- The Washington Times - Wednesday, January 31, 2007

Delta Air Lines has successfully thwarted a hostile takeover attempt by rival US Airways, as the suitor withdrew its almost $10 billion offer yesterday after Delta’s creditors endorsed the bankrupt airline’s plan to remain independent.

A committee representing Delta’s unsecured creditors said the financial risks and the amount of time needed to successfully complete the proposed buyout were too great to support.

The committee said it “has determined that it will support the stand-alone plan of reorganization as finally agreed upon between Delta and the Creditors Committee.”

US Airways previously had said it would withdraw its cash-and-stock offer by today if it couldn’t win over support of the creditors.

US Airways Chairman and Chief Executive Officer Doug Parker said he was disappointed with the creditors’ decision and criticized them for “ignoring its fiduciary obligation.” He added that his company’s offer was worth substantially more than Delta’s stand-alone plan.

“We would have created a better and more financially stable airline that offered more choice to consumers and increased job security to its employees,” he said. “Our merger would have been able to be consummated in a reasonable time frame and we would have been able to obtain all requisite regulatory approvals.”

But Delta Chief Executive Officer Gerald Grinstein, whose company repeatedly has said it wanted to exit bankruptcy alone, deemed yesterday a proud day for the airline.

“Our focus now is on the work still before us to emerge from Chapter 11 this spring as a strong, healthy and vibrant global competitor,” he said.

The Atlanta airline, which has been operating in bankruptcy protection since September 2005, said it will be worth $9.4 billion to $12 billion upon emerging from bankruptcy.

Delta rejected US Airways’ initial offer of $4 billion and 78.5 million shares made public Nov. 15, saying the plan would burden the combined carrier with debt, face insurmountable antitrust issues, and result in job cuts and a loss of flights to smaller cities.

US Airways on Jan. 10 increased its offer to $5 billion in cash and 89.5 million shares. The stake Delta creditors would have held in the merged company rose to 49 percent from 45 percent.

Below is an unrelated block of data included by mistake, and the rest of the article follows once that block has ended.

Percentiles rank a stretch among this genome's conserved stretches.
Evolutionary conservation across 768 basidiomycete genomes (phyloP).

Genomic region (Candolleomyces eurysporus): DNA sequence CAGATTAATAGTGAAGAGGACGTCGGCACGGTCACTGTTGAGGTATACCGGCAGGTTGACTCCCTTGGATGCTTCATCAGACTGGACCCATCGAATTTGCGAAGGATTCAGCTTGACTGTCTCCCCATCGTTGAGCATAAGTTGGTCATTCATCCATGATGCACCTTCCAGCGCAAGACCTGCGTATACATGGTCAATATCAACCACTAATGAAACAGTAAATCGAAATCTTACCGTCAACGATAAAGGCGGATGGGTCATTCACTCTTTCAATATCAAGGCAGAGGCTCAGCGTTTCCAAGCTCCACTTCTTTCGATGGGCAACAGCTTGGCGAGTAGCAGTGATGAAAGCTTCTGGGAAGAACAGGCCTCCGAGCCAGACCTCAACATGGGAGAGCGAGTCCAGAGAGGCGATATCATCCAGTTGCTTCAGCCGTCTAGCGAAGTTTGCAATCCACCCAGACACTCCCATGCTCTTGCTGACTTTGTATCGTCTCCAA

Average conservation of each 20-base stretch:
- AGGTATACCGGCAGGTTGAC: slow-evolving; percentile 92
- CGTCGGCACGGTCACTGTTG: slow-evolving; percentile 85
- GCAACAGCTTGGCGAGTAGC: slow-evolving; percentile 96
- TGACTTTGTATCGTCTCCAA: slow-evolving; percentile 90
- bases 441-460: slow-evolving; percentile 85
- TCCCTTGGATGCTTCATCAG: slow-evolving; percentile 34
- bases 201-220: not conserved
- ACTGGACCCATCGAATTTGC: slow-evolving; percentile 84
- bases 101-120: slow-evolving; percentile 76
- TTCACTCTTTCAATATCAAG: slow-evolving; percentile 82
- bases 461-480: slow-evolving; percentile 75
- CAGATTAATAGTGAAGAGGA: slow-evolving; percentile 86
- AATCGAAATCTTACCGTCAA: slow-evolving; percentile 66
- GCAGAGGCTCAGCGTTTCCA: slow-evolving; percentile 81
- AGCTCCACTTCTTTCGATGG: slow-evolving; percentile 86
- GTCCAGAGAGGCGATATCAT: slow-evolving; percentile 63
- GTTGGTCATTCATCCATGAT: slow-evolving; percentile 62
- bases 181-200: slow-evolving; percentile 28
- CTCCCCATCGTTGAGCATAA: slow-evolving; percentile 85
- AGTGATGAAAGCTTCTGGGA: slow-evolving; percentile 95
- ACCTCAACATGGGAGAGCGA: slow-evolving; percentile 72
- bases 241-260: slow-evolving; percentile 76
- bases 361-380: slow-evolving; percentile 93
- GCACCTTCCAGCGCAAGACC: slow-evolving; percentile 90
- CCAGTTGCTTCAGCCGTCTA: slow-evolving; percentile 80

US Airways, based in Tempe, Ariz., itself emerged from bankruptcy protection in September 2005 when low-cost carrier America West Airline bought it as part of a deal that consolidated the airlines.

Airline analyst Darryl Jenkins said he initially predicted Delta creditors would accept the buyout. But a vigorous public relations campaign by Delta turned momentum and public sentiment to the side of the Atlanta carrier.

“In the end Delta did a good job defending itself,” he said.

Delta’s defense was highlighted at a Senate Commerce, Science and Transportation Committee hearing last week, when dozens of Delta employees packed the meeting hall in support of their airline, and even more supporters lined up outside the building.

Mr. Parker, who urged the panel to “let the market work,” was criticized by several senators worried that a consolidated airline would result in cutbacks in service to small communities.

Delta’s pilots’ union, a large creditor, also supported their company’s goal of remaining independent.

Shares of US Airways rose $2.88, or 5.4 percent, to $55.98 yesterday in New York Stock Exchange composite trading. It was the largest one-day gain since US Airways made its Delta offer public on Nov. 15. Delta shares fell 7 cents to $1.09 in over-the-counter trading.

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